Cast gold inlay: Suggested burs: Plain straight ssure bur (0.8mm head diameter) Plain tapered ssure bur ( 0.5 mm head diameter) Flame finishing bur. In the picture in the slide: 1st bur is used to do cavity preparaon. 2nd bur used to do retenon grooves, and the 3rd to make the bevel for the gold Occlusal preparation: Diverging walls ( 4-5 degree) taper/wall; (8-10degree). It is basically a class II except: 1) the buccal and lingual walls are tapered, as it is indirect. The clearance is more ( buccallingually) to be able to make the bevel and to be able to finish the margin of the gold2) the bevel, we should bevel the cavosurface margin. Proximal preparation: -Increased proximal extensions relative to amalgam preparations (0.2-0.5 proximal clearance) -Definite dovetail -Undercuts blocked out (Glass ionomer or composite), if you removed the caries and you have undercuts youll use GI to block them out -smoothness is critical. Beveling of the margins: -proximal bevel

-Gingival bevel You can use the finishing diamond bur or the finishing disks, exactly like we bevel the composite. Why do we bevel the margins?? Gold can be burnished, so we bevel the margins to be able to burnish the gold when we cement it, plus it will be easier to work with it in the lab - Occlusal bevels he gold we bevel it are usually not necessary. (only needed when cavosurface margins are very flat and margins of gold will be unworkable) Retention grooves -0.3mm deep -in short wall we have to put retention grooves because retention in short walls will be jeopardized. Exactly the same as we did in class II we put them on the buccal and lingual walls inside the dentine

Cast-gold onlays:
The onlay is the same as the inlay but we cap the cusps. The preparation and principles are the same. We reduce the cusps and cap them. The finish line will be on the cusps we dont extend it all the way done. In the slides there is a lower 6:

Carbide or diamond is used for cuspal reduction. For the functional cusps (centric cusps)here they are the buccal, we do shoulder preparation and bevel the shoulder, 1.5-2mm reduction for the centric cusps. For the non functional cusps (non centric cusps) we do chamferand you dont have to bevel the chamfer, 1-1.5 reducon for the non-centric cusps.We can place retention grooves distally and mesially. Seating and Finishing: finishing is like the finishing we do in the crown except here, the gold is burnished to make the onlay fit better, no gaps between the gold and tooth structure. Polish and cementation, we cement it using GI.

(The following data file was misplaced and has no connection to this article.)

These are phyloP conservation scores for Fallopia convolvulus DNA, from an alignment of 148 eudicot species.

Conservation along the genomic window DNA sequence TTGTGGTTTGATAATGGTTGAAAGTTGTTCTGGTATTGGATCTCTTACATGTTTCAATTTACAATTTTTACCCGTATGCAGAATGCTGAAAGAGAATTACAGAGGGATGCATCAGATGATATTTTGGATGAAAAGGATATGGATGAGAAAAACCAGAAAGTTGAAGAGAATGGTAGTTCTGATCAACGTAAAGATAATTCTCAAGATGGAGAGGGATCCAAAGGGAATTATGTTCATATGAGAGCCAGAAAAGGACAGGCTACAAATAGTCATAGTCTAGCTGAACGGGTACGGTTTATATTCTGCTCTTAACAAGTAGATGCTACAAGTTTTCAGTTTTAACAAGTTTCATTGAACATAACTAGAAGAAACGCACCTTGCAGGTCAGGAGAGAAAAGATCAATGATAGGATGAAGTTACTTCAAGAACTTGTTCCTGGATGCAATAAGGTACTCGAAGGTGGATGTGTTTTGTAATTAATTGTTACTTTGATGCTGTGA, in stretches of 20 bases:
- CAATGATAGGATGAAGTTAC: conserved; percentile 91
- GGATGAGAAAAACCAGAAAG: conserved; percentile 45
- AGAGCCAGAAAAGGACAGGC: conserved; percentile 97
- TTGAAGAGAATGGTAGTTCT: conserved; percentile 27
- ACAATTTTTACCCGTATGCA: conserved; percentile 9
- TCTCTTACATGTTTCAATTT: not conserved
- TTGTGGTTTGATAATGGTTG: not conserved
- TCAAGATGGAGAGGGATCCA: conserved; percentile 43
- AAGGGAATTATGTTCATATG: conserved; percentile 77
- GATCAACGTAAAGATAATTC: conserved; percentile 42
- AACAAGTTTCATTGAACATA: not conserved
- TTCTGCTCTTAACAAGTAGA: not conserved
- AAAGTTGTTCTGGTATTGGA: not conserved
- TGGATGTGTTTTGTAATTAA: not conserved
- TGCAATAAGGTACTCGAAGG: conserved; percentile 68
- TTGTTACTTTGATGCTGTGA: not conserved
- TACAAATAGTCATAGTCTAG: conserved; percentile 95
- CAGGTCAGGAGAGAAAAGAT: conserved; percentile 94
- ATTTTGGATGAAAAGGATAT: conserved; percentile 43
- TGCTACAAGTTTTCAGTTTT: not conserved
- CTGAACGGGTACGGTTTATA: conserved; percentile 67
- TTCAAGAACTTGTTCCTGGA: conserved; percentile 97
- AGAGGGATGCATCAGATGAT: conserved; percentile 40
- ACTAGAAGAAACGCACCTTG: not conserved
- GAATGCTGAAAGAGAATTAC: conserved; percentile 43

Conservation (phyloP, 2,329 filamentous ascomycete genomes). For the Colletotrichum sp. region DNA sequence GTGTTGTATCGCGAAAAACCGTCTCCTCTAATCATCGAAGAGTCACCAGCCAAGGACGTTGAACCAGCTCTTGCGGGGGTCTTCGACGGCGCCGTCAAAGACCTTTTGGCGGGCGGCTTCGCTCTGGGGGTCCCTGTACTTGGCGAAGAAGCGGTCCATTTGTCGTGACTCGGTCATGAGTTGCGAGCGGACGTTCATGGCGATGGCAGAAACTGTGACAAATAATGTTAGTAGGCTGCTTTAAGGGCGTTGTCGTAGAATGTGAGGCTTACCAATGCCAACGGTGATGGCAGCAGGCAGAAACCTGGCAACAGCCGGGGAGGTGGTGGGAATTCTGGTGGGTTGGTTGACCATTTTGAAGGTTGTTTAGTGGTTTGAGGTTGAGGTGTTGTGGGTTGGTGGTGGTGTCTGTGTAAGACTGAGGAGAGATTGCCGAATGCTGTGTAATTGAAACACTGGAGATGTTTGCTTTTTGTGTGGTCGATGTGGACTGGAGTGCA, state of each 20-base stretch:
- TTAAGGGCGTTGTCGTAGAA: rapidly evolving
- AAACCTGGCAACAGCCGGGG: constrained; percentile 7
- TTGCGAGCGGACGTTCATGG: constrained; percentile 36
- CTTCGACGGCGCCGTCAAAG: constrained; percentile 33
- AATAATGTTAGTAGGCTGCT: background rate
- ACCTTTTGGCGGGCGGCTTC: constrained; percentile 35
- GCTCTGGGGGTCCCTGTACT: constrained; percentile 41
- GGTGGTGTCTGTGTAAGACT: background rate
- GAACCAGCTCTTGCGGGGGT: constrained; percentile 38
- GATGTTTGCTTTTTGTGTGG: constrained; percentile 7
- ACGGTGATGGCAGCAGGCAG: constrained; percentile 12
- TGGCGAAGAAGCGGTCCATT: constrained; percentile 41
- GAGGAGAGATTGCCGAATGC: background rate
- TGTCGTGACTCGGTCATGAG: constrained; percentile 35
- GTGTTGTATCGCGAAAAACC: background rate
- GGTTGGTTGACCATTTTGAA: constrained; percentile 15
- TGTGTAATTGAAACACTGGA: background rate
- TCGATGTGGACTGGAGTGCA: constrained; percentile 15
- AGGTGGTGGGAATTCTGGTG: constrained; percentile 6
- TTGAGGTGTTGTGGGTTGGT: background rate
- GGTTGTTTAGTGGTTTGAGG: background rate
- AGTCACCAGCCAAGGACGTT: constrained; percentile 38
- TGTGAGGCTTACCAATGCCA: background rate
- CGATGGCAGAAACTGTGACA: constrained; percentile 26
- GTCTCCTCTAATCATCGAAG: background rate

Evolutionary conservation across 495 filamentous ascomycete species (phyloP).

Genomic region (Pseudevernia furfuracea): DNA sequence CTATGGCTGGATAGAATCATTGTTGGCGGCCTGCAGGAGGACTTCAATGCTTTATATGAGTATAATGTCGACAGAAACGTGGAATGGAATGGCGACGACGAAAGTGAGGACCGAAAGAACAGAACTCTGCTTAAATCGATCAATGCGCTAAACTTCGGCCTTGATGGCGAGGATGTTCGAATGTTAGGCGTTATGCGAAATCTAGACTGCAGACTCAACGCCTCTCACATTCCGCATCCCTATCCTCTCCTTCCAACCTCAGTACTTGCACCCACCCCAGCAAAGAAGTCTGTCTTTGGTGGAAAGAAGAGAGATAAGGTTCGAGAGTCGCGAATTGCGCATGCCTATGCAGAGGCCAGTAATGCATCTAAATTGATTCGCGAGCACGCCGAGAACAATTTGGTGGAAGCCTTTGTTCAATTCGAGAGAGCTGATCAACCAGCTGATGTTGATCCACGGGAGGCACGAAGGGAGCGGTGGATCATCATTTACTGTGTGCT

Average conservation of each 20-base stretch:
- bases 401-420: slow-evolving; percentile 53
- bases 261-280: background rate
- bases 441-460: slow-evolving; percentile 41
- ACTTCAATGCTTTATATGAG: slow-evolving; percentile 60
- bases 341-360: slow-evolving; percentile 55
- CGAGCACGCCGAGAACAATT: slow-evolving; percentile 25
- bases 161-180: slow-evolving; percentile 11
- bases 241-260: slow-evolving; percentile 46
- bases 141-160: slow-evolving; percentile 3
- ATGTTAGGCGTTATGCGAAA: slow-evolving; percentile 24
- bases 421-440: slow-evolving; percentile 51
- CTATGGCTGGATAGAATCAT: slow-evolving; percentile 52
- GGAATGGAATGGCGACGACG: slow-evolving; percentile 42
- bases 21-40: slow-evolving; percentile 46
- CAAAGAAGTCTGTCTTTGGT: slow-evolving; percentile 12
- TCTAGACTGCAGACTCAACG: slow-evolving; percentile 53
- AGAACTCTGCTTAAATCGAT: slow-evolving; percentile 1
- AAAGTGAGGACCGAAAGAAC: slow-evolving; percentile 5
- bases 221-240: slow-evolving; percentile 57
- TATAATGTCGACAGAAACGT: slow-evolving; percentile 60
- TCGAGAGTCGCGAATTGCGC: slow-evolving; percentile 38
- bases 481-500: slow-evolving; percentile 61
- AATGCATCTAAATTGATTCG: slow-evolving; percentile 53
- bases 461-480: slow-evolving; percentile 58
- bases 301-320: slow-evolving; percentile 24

In the other part of the lecture we will be talking about: Esthetic inlays and onlays: composite and ceramic.

Indications: 1. Esthetic, the patient is concerned 2. Large defects or previous restorations. In the indirect you can control
the contour of the tooth and contact

3. Economic factors.Its questionable! Usually the indirect is more

expensive than the direct. But if you compare the composite indirect to the ceramic indirect it is cheaper

1. Heavy occlusal forces, especially with ceramic because it can fracture. And wears the opposing teeth, as we mentioned before whenever we have a wearing problem, gold is our choice 2. Inability to maintain a dry field, we are going to cement it with resin cements.

3. Deep subginival preparations. Because of the inability to isolate and inability to bind to dentine as you go gingivally enamel will be less and it binds to enamel better than it does with dentine .

Advantages compared to direct restorations: 1- Improved physical properties. Indirect composite has better properties
than direct.

2- Variety of materials and techniques, because we have more than one

option like ceramic and composite.

3- Wear resistance, 4- Reduced polymerization shrinkage, as we know that composite has

polymerization shrinkage, in the indirect restoration we make the restoration outside the patients mouth (in the oven or they light cure it) so the polymerization shrinkage will happen outside the mouth

5- Ability to strengthen remaining tooth structure, as we use resin cement

to adhere it.

6- More precise control of contour and contacts 7- Biocompatibility and good tissue response (ceramic) 8- Increased auxiliary support. Because we have the help of the lab in
making these restorations.

12345Increased cost and time (lab work, two visits) Technique sensitivity Brittleness of ceramic Wear of opposing dentition and restoration (ceramic) Resin to resin bonding difficulty (indirect resin). This is related to the oxygen inhibited layer. When we do resin composite restoration outside the patients mouth, there will be a problem in binding it to the resin cement in the tooth, because when we do it outside the patients mouth (the light curing and polymerization shrinkage) we

put it in the oven for heat, in the polymerization of the composite the double bond becomes a single bond. And it bond to other composite because it still has double bonds to bind! So here most of the double bonds are converted, so the ability to bind it to resin will be difficult. 6- Short clinical track record, doesnt have long clinical studies to tell if these restorations can live long. (longevity) 7- Low potential for repair (ceramic). Fractures are difficult to repair inside the patients mouth. In resin you can acid etch and add to it and sometimes we even do sand blasting intra orally. 8- Difficult intraoral polishing, this applies to ceramics.